The entire Bible is the story of what God has done for us. The story of our need and of His mercy. The story of our salvation and the promise of a future hope. The truly amazing story of God.

If God uses the Bible to show himself to us, maybe we should consider using our stories to show Him to others.

I’ve asked some dear friends to help me explore the idea that our stories are what cause people to see Jesus and to wonder about Him. My friends and I will take turns for the next several weeks sharing stories from the Bible of people who met Jesus and sharing portions of our own stories.

Before we complete our series, Tell Your Story, we will help you discover how to tell your own story and give you an opportunity to share at least a part of it with us.

As you join us on this journey, begin to think about your personal God Story. I’m not talking about the story of your personal salvation moment, although that is certainly part of your story and may be what God wants you to tell. I’m talking about the parts of your life story that will show others what God has done for you. Maybe God helped you walk through a difficult time or illness. Maybe God provided for a particular need in an amazing way. The possibilities are just as many as there are people.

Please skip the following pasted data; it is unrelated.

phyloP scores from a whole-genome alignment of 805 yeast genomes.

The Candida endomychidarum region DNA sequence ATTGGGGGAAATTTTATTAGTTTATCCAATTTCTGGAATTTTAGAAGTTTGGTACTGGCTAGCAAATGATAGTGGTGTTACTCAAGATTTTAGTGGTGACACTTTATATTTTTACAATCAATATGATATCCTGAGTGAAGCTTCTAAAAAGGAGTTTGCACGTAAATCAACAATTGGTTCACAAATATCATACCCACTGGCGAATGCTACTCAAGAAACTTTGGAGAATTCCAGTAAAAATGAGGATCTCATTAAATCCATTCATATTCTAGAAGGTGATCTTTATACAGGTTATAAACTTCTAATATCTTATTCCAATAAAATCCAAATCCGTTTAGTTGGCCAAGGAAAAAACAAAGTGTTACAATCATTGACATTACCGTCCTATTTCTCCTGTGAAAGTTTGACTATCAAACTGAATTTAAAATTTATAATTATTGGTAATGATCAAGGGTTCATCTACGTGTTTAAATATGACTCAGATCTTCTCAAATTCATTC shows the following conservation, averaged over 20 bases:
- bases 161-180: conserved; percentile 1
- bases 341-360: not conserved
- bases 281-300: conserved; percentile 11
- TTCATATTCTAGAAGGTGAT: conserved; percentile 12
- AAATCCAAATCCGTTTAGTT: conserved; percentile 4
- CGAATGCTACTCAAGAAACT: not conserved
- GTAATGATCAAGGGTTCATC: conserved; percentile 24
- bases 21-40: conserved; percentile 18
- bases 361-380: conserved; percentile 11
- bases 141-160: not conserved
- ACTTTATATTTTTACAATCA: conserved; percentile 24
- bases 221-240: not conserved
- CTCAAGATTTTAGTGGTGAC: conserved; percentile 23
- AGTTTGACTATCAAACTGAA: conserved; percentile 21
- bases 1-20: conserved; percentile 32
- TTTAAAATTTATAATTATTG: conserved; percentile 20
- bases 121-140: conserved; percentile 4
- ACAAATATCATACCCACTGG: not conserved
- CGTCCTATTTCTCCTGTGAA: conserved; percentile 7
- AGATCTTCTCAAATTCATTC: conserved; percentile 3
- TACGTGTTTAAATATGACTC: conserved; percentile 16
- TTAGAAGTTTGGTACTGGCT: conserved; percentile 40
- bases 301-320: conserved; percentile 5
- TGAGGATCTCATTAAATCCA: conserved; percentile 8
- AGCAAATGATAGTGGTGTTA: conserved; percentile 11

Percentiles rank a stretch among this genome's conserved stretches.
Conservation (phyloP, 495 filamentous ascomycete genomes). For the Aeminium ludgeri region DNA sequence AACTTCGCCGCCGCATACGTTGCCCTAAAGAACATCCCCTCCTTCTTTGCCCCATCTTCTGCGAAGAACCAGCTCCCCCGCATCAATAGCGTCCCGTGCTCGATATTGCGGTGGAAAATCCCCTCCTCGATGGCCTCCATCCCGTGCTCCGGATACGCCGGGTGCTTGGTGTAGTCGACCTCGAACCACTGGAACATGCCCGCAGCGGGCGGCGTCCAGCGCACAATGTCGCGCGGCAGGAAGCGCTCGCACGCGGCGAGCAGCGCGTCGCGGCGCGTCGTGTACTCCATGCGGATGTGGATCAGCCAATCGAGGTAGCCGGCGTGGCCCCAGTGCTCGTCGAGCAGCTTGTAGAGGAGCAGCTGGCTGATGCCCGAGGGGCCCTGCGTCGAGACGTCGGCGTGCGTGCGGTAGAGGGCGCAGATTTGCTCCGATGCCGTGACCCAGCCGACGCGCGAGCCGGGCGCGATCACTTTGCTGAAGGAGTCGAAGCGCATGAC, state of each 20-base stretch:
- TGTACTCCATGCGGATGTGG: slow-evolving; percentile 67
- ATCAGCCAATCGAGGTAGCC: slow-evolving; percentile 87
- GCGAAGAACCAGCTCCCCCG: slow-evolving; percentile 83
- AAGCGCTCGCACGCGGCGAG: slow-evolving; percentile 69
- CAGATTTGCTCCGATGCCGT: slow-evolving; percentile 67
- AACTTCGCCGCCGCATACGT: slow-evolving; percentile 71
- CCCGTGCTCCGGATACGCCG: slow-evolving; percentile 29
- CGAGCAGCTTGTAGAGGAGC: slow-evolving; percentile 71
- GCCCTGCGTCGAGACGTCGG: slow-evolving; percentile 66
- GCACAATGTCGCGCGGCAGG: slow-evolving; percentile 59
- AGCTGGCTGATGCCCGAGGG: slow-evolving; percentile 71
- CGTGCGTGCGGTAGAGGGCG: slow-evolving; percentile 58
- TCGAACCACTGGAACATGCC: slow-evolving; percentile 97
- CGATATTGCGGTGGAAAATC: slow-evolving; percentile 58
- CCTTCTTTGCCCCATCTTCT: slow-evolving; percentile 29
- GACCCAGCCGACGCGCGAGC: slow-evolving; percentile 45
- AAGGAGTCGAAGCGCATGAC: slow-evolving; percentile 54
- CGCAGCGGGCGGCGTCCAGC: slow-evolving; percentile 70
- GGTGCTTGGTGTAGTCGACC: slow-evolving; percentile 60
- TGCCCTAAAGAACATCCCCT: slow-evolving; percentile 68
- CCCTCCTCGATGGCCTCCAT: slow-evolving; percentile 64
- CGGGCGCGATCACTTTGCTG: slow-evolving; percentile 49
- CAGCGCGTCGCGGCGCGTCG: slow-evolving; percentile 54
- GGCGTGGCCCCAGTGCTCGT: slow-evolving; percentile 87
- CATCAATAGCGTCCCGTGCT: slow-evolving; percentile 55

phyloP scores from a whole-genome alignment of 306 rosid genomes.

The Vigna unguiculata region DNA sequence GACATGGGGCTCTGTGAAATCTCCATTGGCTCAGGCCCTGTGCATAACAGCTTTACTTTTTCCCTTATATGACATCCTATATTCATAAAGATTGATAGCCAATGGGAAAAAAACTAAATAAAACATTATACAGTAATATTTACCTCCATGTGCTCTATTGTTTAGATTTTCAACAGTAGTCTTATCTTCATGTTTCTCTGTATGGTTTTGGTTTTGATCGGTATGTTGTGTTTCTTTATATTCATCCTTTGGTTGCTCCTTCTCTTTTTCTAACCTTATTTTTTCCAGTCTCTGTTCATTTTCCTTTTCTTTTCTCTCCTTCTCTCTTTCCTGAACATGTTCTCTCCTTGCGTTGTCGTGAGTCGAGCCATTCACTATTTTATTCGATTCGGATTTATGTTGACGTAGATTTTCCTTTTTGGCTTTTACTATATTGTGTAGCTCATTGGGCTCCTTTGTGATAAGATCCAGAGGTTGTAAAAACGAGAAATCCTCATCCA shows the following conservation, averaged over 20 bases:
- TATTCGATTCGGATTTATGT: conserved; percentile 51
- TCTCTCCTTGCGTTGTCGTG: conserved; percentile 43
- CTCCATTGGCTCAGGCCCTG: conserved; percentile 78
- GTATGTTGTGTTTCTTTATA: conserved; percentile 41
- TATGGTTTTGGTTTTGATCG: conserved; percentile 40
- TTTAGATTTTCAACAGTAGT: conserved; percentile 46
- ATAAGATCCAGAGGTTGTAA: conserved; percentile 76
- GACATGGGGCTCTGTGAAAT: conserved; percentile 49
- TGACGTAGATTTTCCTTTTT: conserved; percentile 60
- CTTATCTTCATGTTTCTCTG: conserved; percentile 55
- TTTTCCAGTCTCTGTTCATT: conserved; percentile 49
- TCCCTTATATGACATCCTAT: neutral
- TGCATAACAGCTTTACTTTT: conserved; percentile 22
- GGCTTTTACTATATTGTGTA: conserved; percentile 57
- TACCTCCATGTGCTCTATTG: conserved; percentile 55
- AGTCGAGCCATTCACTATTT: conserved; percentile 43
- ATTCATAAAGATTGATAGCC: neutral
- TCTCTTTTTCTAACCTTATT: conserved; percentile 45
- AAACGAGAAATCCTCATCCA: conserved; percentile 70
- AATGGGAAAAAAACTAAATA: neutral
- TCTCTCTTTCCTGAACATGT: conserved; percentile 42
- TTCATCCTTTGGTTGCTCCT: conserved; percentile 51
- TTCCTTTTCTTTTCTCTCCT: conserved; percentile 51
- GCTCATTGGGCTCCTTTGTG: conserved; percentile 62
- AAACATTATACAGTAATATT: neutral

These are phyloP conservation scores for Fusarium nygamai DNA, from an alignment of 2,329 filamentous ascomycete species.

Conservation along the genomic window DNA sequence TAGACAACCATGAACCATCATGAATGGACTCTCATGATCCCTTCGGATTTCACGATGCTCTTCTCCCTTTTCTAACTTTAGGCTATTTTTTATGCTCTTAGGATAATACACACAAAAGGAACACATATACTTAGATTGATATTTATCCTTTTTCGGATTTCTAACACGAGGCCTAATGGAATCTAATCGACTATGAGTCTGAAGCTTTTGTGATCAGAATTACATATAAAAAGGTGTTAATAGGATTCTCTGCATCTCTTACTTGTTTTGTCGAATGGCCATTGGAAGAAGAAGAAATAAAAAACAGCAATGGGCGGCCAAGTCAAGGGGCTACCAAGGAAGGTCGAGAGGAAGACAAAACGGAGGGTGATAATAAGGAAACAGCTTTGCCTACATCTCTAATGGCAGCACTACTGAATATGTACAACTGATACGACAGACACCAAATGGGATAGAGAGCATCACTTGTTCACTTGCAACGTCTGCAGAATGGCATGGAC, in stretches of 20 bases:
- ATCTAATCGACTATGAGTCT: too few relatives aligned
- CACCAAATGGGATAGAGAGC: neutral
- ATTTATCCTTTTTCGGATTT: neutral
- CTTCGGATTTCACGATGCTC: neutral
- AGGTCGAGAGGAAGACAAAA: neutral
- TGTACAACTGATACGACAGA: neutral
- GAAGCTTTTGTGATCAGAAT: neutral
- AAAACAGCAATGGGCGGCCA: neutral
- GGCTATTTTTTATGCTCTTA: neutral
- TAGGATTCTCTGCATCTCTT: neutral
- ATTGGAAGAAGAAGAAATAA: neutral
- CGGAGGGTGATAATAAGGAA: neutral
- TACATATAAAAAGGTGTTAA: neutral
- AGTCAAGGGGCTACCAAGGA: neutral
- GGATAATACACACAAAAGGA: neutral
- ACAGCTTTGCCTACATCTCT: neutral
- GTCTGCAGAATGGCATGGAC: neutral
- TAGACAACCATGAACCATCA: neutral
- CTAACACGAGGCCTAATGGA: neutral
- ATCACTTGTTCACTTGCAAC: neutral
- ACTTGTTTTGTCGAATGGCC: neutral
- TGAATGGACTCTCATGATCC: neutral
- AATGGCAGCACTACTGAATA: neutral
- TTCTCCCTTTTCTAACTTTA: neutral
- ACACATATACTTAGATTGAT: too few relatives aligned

If you have walked with God for any length of time, you probably have many stories of God’s presence and work in your life. Which one does He want you to focus on during the next 6 weeks? Which one is He asking you to share during this process?

Every person has a story to tell. Our stories help people understand truths about God. Let’s share some stories!

 

Storytelling is not something we do. Storytelling is who we are, and there’s a storyteller in each of us. Your story can change the world. Let it out.

The Storyteller’s Secret, Carmine Gallo*

 

Next post in series: How to Tell Your Story

*Gallo, Carmine. The Storyteller’s Secret. St. Martin’s Press, New York. 2016,  229